Georgeanna Seegar Jones
A pioneer in the field of reproductive endocrinology, Georgeanna Seegar Jones helped lead pathbreaking research into fertility treatments for women in her native Baltimore and at Eastern Virginia Medical School, in Norfolk.
Backstory and Context
A native of Baltimore, Maryland, Georgeanna Seegar Jones (July 6, 1912–March 26, 2005) received her medical degree in 1936 from Johns Hopkins University, where her work researching pregnancy hormones advanced the understanding of reproductive medicine and was later used in developing home pregnancy tests. In 1938 she became the first full-time reproductive endocrinologist at a medical school. For the next four decades, she also served as the chief physician at the Gynecological Endocrine Clinic at Johns Hopkins Hospital and director of the facility's Laboratory of Reproductive Physiology. In 1939 Jones established a Division of Reproductive Endocrinology at John Hopkins, which made great advances in the burgeoning field.
In 1978 Jones and her husband, the physician and surgeon Howard Jones, retired to Norfolk and began teaching at Eastern Virginia Medical School. About that time they assisted a British team in developing the world's first in vitro fertilization process. Seeking to duplicate the IVF process in the United States, Jones and her husband established a clinic at EVMS, which led to the 1981 birth of the first baby in the United States conceived through in vitro fertilization. Expanding the clinic, in 1983 they established what today is known as the Howard and Georgeanna Jones Institute for Reproductive Medicine.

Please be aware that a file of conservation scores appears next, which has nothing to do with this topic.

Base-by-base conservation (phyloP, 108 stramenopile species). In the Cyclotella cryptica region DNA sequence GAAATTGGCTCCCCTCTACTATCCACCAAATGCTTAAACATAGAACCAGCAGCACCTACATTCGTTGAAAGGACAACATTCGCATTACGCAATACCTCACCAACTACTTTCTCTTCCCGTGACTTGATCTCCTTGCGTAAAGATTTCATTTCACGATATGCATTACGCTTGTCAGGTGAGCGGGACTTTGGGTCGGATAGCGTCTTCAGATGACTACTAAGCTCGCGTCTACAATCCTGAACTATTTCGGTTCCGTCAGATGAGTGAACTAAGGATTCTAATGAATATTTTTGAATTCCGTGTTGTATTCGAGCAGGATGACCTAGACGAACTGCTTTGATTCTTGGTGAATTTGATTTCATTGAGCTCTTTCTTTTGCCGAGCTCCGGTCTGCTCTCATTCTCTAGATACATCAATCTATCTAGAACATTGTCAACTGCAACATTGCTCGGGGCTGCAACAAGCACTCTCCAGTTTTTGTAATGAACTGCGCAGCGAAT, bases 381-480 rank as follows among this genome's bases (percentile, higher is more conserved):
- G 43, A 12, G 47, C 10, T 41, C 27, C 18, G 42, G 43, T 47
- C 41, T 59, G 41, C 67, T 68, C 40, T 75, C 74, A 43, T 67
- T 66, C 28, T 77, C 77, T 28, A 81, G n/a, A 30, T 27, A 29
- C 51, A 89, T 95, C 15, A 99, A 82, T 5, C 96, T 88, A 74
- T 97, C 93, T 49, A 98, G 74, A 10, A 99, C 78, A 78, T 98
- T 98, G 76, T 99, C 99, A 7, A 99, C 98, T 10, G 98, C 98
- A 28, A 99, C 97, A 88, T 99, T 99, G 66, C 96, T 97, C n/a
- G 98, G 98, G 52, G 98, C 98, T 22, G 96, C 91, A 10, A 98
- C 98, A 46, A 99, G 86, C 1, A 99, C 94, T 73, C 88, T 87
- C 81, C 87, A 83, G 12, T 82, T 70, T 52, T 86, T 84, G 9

Ever the teacher and scientist, she authored textbooks and articles that served as the foundation for students, physicians, and scientists around the globe. The recipient of many honors during her long career, Georgeanna Seegar Jones mentored numerous female physicians and is credited with inspiring generations of women in the medical profession.
Reprinted with permission of the Library of Virginia.
Georgeanna Seegar Jones, Virginia Changemakers, Library of Virginia (edu.lva.virginia.gov/changemakers)
Image courtesy Eastern Virginia Medical School.